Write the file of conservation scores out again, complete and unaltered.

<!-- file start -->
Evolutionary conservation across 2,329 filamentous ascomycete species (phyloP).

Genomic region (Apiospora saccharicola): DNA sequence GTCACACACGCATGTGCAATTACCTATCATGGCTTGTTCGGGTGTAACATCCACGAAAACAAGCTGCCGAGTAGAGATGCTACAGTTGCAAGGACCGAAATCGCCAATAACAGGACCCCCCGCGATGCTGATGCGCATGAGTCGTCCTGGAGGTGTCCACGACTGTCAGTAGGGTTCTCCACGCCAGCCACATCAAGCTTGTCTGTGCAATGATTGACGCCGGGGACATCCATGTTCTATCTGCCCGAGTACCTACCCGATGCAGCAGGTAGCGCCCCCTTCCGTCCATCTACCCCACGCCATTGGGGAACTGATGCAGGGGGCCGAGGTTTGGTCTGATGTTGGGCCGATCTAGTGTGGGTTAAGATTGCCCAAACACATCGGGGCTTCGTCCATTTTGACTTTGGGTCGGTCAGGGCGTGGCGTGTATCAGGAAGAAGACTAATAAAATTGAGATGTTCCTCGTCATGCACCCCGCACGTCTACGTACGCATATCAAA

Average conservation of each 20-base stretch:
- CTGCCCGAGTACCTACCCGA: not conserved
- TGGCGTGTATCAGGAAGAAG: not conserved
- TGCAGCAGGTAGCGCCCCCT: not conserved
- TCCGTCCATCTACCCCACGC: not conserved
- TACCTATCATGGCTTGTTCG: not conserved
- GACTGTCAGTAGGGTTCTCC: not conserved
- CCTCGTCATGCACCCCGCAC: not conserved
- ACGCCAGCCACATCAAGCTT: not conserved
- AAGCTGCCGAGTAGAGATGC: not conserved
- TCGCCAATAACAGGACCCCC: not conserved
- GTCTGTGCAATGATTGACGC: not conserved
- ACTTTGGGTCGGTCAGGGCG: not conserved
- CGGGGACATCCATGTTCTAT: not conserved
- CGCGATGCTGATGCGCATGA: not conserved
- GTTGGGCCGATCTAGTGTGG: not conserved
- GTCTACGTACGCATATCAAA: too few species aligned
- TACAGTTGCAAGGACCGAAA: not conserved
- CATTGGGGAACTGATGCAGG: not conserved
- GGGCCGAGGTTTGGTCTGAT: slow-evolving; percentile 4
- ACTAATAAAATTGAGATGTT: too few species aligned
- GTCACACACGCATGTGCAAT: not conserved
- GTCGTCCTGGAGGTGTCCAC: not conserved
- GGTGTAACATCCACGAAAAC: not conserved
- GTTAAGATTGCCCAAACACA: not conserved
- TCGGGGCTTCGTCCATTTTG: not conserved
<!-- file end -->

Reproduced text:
Evolutionary conservation across 2,329 filamentous ascomycete species (phyloP).

Genomic region (Apiospora saccharicola): DNA sequence GTCACACACGCATGTGCAATTACCTATCATGGCTTGTTCGGGTGTAACATCCACGAAAACAAGCTGCCGAGTAGAGATGCTACAGTTGCAAGGACCGAAATCGCCAATAACAGGACCCCCCGCGATGCTGATGCGCATGAGTCGTCCTGGAGGTGTCCACGACTGTCAGTAGGGTTCTCCACGCCAGCCACATCAAGCTTGTCTGTGCAATGATTGACGCCGGGGACATCCATGTTCTATCTGCCCGAGTACCTACCCGATGCAGCAGGTAGCGCCCCCTTCCGTCCATCTACCCCACGCCATTGGGGAACTGATGCAGGGGGCCGAGGTTTGGTCTGATGTTGGGCCGATCTAGTGTGGGTTAAGATTGCCCAAACACATCGGGGCTTCGTCCATTTTGACTTTGGGTCGGTCAGGGCGTGGCGTGTATCAGGAAGAAGACTAATAAAATTGAGATGTTCCTCGTCATGCACCCCGCACGTCTACGTACGCATATCAAA

Average conservation of each 20-base stretch:
- CTGCCCGAGTACCTACCCGA: not conserved
- TGGCGTGTATCAGGAAGAAG: not conserved
- TGCAGCAGGTAGCGCCCCCT: not conserved
- TCCGTCCATCTACCCCACGC: not conserved
- TACCTATCATGGCTTGTTCG: not conserved
- GACTGTCAGTAGGGTTCTCC: not conserved
- CCTCGTCATGCACCCCGCAC: not conserved
- ACGCCAGCCACATCAAGCTT: not conserved
- AAGCTGCCGAGTAGAGATGC: not conserved
- TCGCCAATAACAGGACCCCC: not conserved
- GTCTGTGCAATGATTGACGC: not conserved
- ACTTTGGGTCGGTCAGGGCG: not conserved
- CGGGGACATCCATGTTCTAT: not conserved
- CGCGATGCTGATGCGCATGA: not conserved
- GTTGGGCCGATCTAGTGTGG: not conserved
- GTCTACGTACGCATATCAAA: too few species aligned
- TACAGTTGCAAGGACCGAAA: not conserved
- CATTGGGGAACTGATGCAGG: not conserved
- GGGCCGAGGTTTGGTCTGAT: slow-evolving; percentile 4
- ACTAATAAAATTGAGATGTT: too few species aligned
- GTCACACACGCATGTGCAAT: not conserved
- GTCGTCCTGGAGGTGTCCAC: not conserved
- GGTGTAACATCCACGAAAAC: not conserved
- GTTAAGATTGCCCAAACACA: not conserved
- TCGGGGCTTCGTCCATTTTG: not conserved